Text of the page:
Caged, pet sun bears have a sad life. From the day they were captured and kept as pet, most of them will NEVER touch the soil, climb the trees, and dig the ground again.
Many of our rescued sun bears also have the same fate. However, with our state of the art forest enclosure, the rescued sun bears at BSBCC have the chance to enjoy the forest.
Bermuda, a 10 year old male sun bear at BSBCC, was rescued by Sabah Wildlife Department on October 10, 2002. He live on a concrete floor since he was captured from the wild as a little sun bear cub. For him, the ground is always a smooth layer of concrete floor, until today.
Bermuda finally passed his electric fence training lately. We let him out to his forest enclosure for the first time on Valentine Day Feb 14th. We put food, and honey (all time favorite food for bears) on the ramp to encourage/lure him out of his den. What he did that entire day was pocked his head out to reach the food and honey on the ramp without stepping a foot on the ramp.
This is a very pathetic story for all caged sun bears. To all of them, confined and locked up in a small cage is life. They do not know the world beyond the cage. Rain, soil, trees, leaf litters and other natural vegetations and natural elements in the forest all are something that they never come in contact. The only time when they walked on the forest floor was during the first few weeks or months of their life, until their mothers were killed and they were captured by poachers. To them, forest is an alien nation, fills with unknown bugs and unknown noise; the place that is so strange, unsecure and uncertain. All of our adult bears decided to stay inside the den and not wondering into the forest enclosure when we released them out to the forest enclosure for the first time. It sometime took them weeks if not months to wonder out from their den. Only the young once would go out immediately and enjoy the forest without second thoughts.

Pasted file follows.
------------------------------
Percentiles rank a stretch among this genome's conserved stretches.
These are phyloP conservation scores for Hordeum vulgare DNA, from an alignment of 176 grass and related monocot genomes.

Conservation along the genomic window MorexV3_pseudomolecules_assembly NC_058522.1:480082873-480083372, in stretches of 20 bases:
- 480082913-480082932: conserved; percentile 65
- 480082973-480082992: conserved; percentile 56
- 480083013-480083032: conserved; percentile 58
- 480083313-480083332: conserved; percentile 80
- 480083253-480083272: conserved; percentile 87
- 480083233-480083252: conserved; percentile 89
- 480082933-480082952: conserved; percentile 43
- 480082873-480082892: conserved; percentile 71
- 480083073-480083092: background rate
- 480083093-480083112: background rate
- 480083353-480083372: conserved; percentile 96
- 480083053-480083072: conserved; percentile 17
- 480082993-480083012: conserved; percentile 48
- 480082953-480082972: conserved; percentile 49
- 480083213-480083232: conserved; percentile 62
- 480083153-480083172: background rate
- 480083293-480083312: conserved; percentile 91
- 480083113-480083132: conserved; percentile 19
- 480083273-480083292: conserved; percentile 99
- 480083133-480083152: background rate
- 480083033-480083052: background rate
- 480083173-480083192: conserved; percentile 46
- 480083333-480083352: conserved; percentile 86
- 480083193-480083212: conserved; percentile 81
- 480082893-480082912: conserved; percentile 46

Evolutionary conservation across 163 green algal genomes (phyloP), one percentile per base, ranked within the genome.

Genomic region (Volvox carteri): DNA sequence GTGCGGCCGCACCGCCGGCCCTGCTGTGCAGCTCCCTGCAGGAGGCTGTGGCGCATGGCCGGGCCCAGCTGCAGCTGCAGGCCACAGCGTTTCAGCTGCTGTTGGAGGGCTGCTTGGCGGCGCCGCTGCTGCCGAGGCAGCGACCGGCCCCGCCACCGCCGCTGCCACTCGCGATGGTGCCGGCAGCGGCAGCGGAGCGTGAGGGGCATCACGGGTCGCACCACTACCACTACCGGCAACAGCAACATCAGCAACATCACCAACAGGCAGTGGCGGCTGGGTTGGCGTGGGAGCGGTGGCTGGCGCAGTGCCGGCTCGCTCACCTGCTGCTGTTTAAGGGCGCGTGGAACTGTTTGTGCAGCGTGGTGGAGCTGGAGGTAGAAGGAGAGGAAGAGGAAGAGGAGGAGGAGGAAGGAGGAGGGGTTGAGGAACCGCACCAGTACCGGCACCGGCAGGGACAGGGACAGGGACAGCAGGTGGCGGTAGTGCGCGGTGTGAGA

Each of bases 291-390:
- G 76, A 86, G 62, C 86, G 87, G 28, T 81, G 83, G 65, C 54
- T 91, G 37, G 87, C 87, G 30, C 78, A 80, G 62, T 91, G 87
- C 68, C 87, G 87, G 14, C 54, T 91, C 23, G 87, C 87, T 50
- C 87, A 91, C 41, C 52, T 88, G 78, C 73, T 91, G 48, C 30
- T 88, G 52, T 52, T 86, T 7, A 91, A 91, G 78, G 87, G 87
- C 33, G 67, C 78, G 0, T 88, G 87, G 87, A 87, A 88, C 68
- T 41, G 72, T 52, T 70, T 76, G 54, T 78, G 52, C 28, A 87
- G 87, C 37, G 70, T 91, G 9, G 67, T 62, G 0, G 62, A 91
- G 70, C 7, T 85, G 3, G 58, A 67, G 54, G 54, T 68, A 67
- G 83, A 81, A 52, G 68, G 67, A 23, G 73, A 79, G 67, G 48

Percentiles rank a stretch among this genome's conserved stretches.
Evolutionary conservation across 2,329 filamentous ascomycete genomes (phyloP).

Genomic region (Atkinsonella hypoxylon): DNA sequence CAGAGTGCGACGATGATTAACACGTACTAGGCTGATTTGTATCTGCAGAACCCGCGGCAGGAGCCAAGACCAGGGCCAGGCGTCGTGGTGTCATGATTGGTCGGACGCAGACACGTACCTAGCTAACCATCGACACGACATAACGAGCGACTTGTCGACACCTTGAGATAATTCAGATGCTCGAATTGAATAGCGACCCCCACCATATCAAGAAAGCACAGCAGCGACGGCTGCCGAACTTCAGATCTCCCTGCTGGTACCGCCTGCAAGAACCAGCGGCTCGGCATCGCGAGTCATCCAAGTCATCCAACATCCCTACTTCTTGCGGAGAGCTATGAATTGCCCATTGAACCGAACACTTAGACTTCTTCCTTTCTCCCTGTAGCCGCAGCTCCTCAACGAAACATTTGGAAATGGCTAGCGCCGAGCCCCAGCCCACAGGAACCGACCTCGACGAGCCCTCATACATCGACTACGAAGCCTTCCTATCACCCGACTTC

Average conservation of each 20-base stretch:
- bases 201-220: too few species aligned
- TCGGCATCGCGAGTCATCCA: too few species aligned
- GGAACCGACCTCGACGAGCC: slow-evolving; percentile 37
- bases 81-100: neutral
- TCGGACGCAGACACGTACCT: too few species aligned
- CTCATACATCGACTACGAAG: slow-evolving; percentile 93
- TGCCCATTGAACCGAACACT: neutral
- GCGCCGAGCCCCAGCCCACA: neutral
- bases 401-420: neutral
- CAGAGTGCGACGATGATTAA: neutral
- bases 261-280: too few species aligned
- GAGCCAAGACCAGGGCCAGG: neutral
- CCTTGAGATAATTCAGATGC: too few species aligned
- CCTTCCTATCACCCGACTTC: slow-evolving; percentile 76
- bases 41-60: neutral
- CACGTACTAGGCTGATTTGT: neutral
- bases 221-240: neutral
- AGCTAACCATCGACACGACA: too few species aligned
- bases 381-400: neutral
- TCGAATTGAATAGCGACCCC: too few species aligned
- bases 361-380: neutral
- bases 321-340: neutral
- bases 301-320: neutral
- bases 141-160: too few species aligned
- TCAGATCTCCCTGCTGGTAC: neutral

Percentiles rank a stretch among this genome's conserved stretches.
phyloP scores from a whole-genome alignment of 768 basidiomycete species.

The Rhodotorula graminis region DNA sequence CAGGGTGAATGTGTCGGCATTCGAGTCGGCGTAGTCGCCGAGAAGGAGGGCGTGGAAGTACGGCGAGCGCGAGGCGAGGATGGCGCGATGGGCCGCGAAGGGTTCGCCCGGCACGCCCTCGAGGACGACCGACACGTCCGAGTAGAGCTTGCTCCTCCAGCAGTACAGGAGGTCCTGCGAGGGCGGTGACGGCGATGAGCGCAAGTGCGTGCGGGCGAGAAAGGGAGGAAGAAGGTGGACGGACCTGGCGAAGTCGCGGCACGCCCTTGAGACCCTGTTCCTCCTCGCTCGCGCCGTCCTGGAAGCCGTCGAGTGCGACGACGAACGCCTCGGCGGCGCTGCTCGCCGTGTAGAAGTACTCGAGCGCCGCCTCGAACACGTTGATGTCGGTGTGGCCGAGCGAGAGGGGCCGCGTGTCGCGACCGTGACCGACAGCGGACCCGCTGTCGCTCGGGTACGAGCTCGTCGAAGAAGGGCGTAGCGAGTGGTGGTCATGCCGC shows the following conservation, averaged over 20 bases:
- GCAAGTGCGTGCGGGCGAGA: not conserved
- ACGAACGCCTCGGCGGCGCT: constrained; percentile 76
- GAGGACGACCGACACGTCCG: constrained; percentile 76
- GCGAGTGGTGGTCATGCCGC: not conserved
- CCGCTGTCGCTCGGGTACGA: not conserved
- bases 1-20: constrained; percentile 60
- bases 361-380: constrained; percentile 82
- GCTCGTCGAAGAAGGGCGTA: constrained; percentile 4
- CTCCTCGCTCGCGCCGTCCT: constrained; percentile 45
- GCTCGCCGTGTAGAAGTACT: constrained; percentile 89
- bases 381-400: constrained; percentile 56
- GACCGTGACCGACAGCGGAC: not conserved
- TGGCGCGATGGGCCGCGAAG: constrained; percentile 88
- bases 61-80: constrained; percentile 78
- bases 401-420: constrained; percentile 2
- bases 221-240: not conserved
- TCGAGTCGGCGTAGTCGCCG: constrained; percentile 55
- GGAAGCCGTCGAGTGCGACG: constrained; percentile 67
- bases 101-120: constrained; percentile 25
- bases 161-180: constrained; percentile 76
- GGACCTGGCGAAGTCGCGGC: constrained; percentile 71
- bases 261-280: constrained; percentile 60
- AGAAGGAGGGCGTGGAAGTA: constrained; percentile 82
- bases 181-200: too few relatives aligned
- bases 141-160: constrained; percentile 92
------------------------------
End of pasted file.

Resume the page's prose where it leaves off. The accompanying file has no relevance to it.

Bermuda's reaction when we let him out to the forest enclosure was not exception on Valentine Day. Over the next week or so he still kept himself safe under the protection of his den although the door to forest enclosure was staying open all day long. The food that we left on the ramp and the forest floor has attracted troops of forest bandits - pig-tailed macaques and long-tailed macaques, to enjoy their free meals. Bermuda, sometime I questioned his "male-hood," just stood in his den and watched his food being stolen away by these intelligent primates.
This afternoon as I was writing another blog on Fulung and Mary, Marianne our volunteer from UK rushed into the office, "Bermuda is out to his forest enclosure!" Wai Pak and I grasped our cameras and went down to witness this historic moment. This is the moment where he step foot on the forest floor for the first time in more than 10 years and we do not want to miss that! Although he did not wonder off far from the guillotine door of his den, we can tell from his fast pacing behavior that he was nerves and wanted to go back. Wai Pak then scattered some bread in the enclosure to encourage him foraging and exploring a bit more. He just ate the bread that was close to him without much exploration. After tens of minutes, he finally found his way back to his den and did not come out to explore again.
That was a good start for a captive sun bear willing to wonder off his den on the 7th day. Gutuk, another old male bear still decided to confine himself in his den although the door to the forest enclosure has been open for the past 3 months. I am sure Bermuda soon will gain more confidence to explore the forest enclosure. What he need is time and encouragement. In BSBCC, we will give him both!